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The "March Madness" of Modern Literature

Generally speaking, I don't pay much attention to the major book awards. The Pulitzers and its brethren (with the possible exception of the Newbury medal) just don't seem any more relevant to me than who Oprah's picked for this month's club.

All that changed this afternoon when I came across a new exception to this rule and realized that part of what made those awards boring was that we only get to see the results, not the process that led to those decisions. The process is the fun part, of course, and the online magazine The Morning News understands that. For their Tournament of Books, just beginning its second incarnation, the process is entirely transparent, completely out in the open, and promising to be a lot of fun.

They, with some help from their readers, have chosen 16 widely hyped books from 2005 and laid them out in classic atheltic tournament brackets for a cascading set of one-on-one, mano a mano, no-holds-barred faceoffs with each contest's winner advancing into the next round. Each weekday, starting today, the results of one pairing are announced via a short essay by that competition's pre-chosen judge. There's even a kind of play-by-play commentary by the Tournament's chairman, author and TMN contributing writer Kevin Guilfoile.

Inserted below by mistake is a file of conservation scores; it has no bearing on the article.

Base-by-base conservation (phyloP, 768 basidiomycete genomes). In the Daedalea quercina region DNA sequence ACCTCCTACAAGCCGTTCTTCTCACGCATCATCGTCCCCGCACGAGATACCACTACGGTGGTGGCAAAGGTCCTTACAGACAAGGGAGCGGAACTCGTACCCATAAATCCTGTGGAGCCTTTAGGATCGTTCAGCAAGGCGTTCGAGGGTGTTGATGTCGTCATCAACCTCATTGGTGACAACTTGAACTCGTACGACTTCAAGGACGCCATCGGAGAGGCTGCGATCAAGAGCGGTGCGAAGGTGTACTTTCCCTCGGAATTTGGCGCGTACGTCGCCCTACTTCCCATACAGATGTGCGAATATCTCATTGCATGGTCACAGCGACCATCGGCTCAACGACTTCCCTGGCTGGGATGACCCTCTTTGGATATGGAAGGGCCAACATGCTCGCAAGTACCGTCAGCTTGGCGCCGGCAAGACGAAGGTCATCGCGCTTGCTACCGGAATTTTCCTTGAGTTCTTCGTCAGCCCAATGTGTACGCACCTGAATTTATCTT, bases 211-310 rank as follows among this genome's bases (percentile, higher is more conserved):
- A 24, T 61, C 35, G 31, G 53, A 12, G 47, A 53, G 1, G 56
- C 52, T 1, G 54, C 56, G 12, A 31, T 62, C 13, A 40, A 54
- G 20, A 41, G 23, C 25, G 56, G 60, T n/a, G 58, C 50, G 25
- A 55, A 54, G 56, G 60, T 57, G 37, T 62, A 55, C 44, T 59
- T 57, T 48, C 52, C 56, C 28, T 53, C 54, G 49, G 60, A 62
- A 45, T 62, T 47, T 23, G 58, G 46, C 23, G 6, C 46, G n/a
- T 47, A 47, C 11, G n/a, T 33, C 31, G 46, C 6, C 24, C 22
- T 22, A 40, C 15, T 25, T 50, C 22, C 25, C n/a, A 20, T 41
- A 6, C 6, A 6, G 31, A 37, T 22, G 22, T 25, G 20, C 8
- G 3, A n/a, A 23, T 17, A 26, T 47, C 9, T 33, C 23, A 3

Pavel sez, "Check it out!" As the website proudly proclaims, "the Tournament of Books brings the bloodlust so lacking in the publishing world's awards." Who among us couldn't get into a little literary bloodshed?


a w e s o m e!

I agree with you that this is a refreshing take on book awards. I originally saw the link on bookslut.com/blog, which has all sorts of good geeky book news.

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